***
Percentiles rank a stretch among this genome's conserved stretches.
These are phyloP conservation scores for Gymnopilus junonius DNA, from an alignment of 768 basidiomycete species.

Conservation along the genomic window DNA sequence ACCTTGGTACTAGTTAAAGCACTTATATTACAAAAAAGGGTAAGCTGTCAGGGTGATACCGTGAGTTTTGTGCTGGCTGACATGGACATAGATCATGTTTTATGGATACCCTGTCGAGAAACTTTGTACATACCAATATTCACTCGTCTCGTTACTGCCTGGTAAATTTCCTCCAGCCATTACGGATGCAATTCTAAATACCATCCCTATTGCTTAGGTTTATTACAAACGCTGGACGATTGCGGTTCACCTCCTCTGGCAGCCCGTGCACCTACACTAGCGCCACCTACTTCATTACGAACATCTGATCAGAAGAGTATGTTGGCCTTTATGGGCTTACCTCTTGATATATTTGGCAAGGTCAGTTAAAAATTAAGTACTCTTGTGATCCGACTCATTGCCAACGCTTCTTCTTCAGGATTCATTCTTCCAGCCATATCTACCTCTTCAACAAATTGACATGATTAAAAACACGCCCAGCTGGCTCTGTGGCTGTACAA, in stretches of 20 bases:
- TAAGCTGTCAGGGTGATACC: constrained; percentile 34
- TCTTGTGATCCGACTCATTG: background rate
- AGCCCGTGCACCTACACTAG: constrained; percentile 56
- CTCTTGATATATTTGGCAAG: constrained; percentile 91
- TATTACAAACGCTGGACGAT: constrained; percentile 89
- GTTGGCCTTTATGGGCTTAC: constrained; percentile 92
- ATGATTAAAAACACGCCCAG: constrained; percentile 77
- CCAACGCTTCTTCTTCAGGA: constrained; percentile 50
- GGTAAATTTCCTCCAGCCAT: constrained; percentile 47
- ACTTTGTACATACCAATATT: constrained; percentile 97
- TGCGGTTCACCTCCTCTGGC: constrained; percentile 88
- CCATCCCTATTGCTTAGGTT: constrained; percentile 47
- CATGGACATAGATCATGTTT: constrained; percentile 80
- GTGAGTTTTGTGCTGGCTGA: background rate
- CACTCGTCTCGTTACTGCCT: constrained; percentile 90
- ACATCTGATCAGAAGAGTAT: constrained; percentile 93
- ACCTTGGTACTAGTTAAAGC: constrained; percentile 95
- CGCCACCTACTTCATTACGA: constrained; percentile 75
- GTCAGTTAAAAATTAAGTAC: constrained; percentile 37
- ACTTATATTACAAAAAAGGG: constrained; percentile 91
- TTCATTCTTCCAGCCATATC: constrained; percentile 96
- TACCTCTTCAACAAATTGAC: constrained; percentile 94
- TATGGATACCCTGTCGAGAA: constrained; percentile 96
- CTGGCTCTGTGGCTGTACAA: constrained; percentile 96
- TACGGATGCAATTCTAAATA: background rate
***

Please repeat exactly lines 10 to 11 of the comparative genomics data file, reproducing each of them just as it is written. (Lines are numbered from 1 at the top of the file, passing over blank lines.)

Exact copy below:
- ATGATTAAAAACACGCCCAG: constrained; percentile 77
- CCAACGCTTCTTCTTCAGGA: constrained; percentile 50